There was entertainment going on inside the main clubhouse where a lot of (fairly merry) people had decamped to get out of the slight mizzle. When I popped my head in everyone was having a great time singing along to the 'Braes o' Killiecrankie' so I took a photo and left fairly quickly.

There was also a stage on the outside balcony and a decent covers band came on to play AC-DC, ZZ Top and some Beatles numbers - phew!

We spent a most enjoyable few hours chatting away to some old & new friends, listening to music and drinking a lot of nice beer. With the Yacht Club supporting a couple of local charities with the proceeds, I certainly hope they make it an annual event (with 1/2 pints please!).

Tuesday, 21 August 2012

Rosyth to Culross: 18th August 2012

For some reason I've never walked along the Fife section of the Firth of Forth coast west of the Forth Road Bridge. I think it's a combination of some perceived public transport issues (no train stations) and the fact that I drove that route as part of my journey from Glasgow to Dalgety Bay for over 2 months a good few years back - every day, back & forth, and didn't enjoy the journey at all. However now that the Fife Coastal Path was fully open and since I'd seen some good reviews of pubs along the coast, I decided it was time to make the effort.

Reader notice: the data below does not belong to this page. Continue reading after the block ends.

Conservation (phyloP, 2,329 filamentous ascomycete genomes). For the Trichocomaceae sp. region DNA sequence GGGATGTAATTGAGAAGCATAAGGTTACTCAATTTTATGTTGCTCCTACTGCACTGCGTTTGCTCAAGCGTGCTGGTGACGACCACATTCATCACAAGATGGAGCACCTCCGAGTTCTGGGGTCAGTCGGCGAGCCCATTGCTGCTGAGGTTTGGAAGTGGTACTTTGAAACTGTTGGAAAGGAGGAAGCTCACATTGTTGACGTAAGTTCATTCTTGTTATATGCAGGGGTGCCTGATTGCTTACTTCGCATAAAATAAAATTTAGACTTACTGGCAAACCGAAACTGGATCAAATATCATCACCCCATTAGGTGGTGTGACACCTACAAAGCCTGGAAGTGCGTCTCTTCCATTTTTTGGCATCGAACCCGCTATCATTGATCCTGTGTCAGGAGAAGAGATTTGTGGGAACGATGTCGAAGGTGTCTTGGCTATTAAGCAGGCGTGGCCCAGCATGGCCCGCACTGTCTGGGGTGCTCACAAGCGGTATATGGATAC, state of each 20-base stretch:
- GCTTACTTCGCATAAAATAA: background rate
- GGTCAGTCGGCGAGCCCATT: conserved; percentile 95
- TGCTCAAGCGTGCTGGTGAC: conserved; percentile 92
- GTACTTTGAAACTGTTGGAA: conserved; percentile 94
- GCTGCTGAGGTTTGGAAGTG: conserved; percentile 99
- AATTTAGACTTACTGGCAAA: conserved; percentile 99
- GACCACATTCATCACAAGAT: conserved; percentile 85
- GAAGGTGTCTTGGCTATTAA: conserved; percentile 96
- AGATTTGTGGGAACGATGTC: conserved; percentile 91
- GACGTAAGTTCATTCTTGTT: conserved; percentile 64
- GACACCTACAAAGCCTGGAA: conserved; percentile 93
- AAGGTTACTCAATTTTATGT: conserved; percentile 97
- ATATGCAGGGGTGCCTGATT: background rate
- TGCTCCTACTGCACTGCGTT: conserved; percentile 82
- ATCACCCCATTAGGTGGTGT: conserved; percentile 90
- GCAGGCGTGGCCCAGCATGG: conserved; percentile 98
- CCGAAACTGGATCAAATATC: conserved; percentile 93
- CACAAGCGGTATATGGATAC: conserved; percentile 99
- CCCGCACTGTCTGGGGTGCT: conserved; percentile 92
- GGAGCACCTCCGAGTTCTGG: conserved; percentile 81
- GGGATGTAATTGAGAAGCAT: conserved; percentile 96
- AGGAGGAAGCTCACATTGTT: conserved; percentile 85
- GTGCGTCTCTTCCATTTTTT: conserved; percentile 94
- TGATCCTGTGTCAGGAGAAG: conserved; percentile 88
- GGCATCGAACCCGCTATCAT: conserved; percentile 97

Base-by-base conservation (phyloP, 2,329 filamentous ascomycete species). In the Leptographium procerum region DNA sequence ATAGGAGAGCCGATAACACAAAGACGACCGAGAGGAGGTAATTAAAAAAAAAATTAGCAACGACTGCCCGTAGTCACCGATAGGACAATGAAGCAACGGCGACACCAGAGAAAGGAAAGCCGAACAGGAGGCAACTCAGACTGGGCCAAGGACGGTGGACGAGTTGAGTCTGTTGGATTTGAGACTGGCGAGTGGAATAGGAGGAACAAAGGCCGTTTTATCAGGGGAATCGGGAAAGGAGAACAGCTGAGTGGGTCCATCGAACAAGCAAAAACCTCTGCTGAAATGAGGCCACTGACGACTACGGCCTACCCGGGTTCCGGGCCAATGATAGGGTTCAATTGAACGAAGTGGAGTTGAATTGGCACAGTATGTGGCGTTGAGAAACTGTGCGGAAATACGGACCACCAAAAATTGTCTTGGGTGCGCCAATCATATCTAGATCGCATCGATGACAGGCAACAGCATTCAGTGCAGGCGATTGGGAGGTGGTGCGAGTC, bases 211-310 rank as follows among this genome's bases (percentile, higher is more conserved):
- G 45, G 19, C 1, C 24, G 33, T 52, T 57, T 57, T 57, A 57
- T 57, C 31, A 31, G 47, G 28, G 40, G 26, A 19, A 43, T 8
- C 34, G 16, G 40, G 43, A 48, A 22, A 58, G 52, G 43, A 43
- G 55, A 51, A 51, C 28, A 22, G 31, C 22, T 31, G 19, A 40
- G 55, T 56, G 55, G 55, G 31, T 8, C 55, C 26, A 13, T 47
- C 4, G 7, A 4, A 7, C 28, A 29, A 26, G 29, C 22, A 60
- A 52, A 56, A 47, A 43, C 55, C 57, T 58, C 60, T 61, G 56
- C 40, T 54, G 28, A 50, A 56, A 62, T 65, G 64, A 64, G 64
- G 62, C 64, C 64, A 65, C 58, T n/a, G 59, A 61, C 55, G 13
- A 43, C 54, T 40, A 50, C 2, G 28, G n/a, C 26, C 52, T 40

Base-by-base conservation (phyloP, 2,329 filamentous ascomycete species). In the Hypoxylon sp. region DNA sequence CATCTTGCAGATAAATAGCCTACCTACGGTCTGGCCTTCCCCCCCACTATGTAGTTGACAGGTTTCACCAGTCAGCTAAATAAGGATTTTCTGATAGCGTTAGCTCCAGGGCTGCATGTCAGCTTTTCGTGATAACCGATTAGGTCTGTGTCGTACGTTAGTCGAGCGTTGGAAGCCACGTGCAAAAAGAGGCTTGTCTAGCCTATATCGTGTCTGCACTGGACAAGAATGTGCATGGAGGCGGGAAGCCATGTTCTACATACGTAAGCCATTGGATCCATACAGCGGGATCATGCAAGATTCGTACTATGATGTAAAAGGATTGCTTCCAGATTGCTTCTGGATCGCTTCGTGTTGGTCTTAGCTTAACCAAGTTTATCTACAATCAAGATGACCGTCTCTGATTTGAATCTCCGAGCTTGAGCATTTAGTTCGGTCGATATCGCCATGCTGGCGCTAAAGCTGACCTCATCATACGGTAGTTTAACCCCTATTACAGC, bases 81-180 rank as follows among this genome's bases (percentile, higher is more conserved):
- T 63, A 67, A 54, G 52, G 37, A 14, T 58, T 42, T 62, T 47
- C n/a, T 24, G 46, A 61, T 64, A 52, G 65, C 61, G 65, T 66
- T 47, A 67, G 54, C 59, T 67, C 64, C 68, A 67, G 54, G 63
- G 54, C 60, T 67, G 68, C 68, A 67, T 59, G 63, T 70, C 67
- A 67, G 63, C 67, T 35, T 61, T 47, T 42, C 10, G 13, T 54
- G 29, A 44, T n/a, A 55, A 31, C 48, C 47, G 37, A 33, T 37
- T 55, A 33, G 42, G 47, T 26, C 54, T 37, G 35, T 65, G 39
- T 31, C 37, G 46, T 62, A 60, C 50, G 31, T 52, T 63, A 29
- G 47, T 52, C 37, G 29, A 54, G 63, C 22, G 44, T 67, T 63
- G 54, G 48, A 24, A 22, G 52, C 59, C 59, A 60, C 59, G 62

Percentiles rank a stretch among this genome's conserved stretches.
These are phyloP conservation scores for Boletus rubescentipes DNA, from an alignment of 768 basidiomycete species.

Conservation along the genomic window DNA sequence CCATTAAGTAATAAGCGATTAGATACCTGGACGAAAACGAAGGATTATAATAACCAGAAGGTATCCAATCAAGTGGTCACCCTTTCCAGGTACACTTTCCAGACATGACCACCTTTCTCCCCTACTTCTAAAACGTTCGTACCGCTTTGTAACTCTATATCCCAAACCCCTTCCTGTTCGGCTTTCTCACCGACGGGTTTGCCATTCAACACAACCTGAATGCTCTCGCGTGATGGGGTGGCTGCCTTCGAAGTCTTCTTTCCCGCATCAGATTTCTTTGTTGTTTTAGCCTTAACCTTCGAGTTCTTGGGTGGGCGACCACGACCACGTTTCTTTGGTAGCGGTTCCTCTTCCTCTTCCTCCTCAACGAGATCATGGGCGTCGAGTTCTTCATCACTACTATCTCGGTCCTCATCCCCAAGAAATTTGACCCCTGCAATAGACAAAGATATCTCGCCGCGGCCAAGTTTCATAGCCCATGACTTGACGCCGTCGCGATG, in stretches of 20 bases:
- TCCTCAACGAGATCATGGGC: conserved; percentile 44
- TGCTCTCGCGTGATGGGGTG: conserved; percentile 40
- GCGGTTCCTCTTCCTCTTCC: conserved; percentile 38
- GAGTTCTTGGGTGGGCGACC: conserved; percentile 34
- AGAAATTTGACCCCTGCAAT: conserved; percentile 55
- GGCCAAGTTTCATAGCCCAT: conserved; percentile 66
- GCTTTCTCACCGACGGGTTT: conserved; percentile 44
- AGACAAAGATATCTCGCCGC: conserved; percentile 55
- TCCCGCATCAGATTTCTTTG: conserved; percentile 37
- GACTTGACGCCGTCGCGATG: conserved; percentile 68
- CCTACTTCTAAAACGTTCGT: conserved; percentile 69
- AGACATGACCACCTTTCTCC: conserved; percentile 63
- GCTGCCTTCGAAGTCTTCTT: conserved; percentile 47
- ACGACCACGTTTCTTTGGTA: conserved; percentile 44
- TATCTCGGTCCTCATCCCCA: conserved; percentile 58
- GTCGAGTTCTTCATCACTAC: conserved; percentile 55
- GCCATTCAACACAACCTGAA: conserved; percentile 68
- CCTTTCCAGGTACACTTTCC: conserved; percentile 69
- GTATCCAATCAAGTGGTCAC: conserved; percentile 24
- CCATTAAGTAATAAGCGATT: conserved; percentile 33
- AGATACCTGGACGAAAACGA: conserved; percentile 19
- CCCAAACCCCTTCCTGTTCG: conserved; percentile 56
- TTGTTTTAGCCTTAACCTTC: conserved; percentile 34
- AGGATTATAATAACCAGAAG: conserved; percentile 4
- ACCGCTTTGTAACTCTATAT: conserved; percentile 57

View Culross in a larger map

Outward transport was as follows:-
  Train: Glasgow Queen Street to Edinburgh Haymarket
             Haymarket to North Queensferry
             North Queensferry to Rosyth

I had a bit of time to wait for my connection to Rosyth, so decided to do this at North Queensferry rather than Haymarket - I think the views from North Queensferry station are most definitely easier on the eye.